‘What have you done all these years?’ I ask and hope the reproach can’t be heard in my voice. I’m still angry with him.
‘It’s a long story,’ says John.
I look away, waiting for an opening to leave. There’s nothing John and I have to say to each other. Whatever his life is like now, it has very little to do, for sure, with those months I spent talking about the Enlightenment while he reciprocated, writing in his small, tidy handwriting the kind of essays that make teaching worthwhile.
‘Should head off before it starts again,’ I say over the sound of the trucks groaning and belching up the incline, on their way out of town to Jowai or Silchar.
‘We must meet again, sir,’ says John, pulling out his phone. I give him my number reluctantly and promise falsely that I’ll try and fit in his invitation for a drink the following day. I make it sound as if there are things I am here to do but as soon as he walks away, my resolution to visit the old university crumbles and I start to drift aimlessly again. I take a shared taxi, then abandon it ten minutes later — leaving it to its fate of eternal traffic jams — and start walking again. The sun appears and evaporates the puddles. Parents and children go past me, laden with balloons and candy floss, and I notice that it’s Saturday and I am near the zoo. I have no business in the zoo so I turn and head towards Police Bazaar which the rain has done nothing to clean up. Everywhere goblets of spit and the squelch of rubbish and the scrum of people and shops.
I branch off from GS Road and suddenly I am among pleasant cottages along a quiet, winding lane, flowers in every house front, and neat painted signs in Khasi on compound walls, presumably urging people to behave. I start to breathe a little easier as I go deeper into the neighbourhood, trying hard to lose myself. I am thinking again of Immanuel Kant. I realize I am wrong about those three memories making up this story from the past because — reaching out across the years and fitting itself snugly with them — is a fourth.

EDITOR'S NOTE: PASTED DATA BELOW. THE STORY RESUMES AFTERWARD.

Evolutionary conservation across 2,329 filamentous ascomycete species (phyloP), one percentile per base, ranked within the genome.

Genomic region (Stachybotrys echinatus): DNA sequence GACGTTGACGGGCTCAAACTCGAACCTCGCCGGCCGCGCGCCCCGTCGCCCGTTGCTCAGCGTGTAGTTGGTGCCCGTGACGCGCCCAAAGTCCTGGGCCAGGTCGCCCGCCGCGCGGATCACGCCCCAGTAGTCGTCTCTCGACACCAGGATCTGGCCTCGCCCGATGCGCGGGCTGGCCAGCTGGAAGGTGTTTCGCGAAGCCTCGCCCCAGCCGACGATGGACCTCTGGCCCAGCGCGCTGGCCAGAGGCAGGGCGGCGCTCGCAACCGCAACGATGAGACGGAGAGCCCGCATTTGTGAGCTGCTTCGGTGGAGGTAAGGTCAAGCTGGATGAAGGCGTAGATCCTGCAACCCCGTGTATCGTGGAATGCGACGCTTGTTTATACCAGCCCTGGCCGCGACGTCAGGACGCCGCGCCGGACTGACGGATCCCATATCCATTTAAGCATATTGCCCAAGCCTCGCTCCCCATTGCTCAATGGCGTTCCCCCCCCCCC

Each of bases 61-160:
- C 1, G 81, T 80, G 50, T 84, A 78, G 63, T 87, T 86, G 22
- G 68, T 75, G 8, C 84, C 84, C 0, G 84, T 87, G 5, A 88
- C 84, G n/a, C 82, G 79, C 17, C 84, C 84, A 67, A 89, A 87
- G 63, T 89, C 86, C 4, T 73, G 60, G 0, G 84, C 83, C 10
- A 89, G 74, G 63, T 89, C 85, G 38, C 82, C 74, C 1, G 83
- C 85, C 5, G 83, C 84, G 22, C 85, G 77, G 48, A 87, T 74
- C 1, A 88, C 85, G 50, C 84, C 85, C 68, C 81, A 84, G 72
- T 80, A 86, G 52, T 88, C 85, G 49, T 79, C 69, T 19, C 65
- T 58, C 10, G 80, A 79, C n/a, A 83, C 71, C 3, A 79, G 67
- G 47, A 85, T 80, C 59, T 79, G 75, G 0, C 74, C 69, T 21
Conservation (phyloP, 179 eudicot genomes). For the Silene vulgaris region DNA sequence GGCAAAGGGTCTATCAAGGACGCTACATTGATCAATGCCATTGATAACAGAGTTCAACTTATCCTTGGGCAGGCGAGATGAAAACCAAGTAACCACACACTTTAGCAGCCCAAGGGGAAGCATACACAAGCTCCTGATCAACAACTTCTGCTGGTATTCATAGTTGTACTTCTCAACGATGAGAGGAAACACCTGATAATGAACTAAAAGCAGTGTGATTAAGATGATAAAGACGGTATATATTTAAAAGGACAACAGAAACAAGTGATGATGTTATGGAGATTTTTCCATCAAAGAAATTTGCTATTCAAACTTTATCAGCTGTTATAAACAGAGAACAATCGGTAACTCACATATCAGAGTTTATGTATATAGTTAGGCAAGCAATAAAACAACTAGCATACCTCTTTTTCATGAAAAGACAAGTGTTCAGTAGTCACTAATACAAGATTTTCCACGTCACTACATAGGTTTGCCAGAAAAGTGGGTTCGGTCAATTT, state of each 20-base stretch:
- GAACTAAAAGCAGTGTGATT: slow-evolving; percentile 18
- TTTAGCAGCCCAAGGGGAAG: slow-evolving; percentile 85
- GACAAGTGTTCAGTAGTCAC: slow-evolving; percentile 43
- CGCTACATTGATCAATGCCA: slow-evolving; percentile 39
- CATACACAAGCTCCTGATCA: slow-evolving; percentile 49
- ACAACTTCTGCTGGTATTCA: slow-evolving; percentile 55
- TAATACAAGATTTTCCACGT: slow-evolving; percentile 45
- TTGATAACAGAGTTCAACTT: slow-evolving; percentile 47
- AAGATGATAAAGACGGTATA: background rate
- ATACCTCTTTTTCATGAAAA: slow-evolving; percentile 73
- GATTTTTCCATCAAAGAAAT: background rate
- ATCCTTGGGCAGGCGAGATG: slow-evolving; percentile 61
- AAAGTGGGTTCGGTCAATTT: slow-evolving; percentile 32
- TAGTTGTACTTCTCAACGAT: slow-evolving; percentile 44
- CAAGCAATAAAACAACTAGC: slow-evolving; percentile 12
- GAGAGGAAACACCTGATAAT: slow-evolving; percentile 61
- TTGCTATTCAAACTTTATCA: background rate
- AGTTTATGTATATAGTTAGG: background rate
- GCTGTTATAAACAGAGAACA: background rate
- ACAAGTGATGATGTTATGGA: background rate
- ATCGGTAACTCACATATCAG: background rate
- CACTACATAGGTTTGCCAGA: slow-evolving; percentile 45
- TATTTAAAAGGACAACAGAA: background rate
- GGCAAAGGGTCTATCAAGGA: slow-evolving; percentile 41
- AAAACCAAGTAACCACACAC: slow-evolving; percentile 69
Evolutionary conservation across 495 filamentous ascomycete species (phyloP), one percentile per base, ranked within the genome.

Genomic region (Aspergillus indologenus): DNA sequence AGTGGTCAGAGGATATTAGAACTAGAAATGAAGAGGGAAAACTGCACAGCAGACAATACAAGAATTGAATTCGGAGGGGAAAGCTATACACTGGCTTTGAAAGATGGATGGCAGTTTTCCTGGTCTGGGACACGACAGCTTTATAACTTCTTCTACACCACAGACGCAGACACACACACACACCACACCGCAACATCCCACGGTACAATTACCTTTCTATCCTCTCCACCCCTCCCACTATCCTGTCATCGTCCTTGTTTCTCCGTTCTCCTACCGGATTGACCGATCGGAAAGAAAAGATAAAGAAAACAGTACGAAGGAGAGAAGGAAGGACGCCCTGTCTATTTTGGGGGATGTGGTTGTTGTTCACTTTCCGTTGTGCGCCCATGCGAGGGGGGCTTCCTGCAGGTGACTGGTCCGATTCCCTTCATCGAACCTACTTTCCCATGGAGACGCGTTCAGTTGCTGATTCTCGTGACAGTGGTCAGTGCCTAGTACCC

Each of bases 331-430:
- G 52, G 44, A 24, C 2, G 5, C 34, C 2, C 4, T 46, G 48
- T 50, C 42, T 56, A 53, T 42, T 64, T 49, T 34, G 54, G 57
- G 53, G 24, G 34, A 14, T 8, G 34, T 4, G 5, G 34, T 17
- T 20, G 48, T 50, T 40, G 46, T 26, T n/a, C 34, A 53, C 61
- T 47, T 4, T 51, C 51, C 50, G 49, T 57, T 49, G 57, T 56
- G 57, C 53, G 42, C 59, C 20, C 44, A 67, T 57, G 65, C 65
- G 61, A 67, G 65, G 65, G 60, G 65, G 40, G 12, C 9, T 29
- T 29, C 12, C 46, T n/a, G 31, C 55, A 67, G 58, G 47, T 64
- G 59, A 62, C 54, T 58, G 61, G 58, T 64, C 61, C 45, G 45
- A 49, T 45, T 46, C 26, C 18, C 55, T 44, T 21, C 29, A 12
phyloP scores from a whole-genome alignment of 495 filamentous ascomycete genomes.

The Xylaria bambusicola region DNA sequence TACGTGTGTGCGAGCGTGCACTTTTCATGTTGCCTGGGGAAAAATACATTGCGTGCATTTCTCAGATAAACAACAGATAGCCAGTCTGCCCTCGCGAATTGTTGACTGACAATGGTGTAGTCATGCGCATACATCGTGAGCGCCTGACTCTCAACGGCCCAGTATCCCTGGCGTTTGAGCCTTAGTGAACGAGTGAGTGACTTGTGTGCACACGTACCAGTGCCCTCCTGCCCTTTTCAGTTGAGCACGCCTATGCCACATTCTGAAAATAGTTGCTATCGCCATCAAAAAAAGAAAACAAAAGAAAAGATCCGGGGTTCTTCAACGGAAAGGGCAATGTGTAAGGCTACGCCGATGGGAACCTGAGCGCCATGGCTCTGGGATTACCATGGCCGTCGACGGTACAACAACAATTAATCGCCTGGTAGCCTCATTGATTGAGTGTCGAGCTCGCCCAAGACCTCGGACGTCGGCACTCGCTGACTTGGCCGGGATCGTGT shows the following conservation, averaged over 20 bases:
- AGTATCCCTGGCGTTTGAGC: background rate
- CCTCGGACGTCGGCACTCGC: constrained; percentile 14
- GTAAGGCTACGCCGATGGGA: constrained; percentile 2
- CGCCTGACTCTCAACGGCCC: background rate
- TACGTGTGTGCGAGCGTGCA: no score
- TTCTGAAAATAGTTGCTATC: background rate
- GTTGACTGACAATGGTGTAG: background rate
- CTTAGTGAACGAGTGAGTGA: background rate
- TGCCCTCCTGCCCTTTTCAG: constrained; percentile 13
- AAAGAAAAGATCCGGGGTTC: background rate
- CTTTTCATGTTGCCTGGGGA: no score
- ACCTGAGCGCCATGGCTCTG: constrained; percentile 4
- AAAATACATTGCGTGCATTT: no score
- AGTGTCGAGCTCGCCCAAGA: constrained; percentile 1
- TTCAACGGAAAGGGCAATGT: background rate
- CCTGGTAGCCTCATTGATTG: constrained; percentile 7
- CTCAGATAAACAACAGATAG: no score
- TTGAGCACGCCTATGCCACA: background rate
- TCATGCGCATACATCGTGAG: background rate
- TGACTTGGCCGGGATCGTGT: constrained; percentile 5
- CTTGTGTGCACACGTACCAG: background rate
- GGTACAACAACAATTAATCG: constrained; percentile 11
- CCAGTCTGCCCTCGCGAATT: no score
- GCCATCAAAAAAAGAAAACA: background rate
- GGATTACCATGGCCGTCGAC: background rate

Forty years ago, London. A small seminar room. A young philosopher from an American university has been invited to speak. The room is packed because everyone has heard that the philosopher is controversial for speaking out on campus against the Vietnam War. As the man talks — about his childhood in small-town America, his highly conservative family, his experiences in the army, his decision to study philosophy — he keeps returning to the same idea, the indefensibleness of the war.
And then he’s on to Kant. It’s only through a subjective process of thinking about what is good or beautiful that you can arrive at a universal conception of what is good and what is beautiful. Kant expects you to close your eyes and listen to yourself. The categorical imperative can only be implemented intuitively, not by looking to experience. If we all put our minds to it, we’d know that the war is wrong. You cannot insist on suppressing a people who merely, on their home ground, on their own terms, want to be free.
Once we had the categorical imperative, we had Kant to listen to. And then what happened, he asks, pausing to sip from a glass of water. The room is silent, as if everyone’s watching a film which could absolutely go anyway. In the twentieth century, the positivists came along, says the philosopher. Karl Popper came along. And what did he do? He turned away from Kantian intuition and he based everything on experience. If experience tells us communism is a threat to Western society then, right or wrong, communism must be a threat to Western society. And everything goes downhill from there — the positivists take over, Kant is pushed to a corner.
Karl Popper, yells the philosopher angrily, as if sentencing him to death. He praises the German idealists and damns the positivist influence on Anglo-American philosophy.
A small old lady puts up her hand to speak. No one’s saying a thing but this lady wants to take on the philosopher.
‘Kant was an idealist. He was talking about a transcendental self, my dear, not you and me,’ she says with all the little-old-lady firmness she can muster. ‘It’s not for you and me to individually decide what is right and wrong for everyone.’
The philosopher comes so near I’m afraid he’s going to hit her. He bends down before her and says, ‘Why are you so scared to take responsibility?’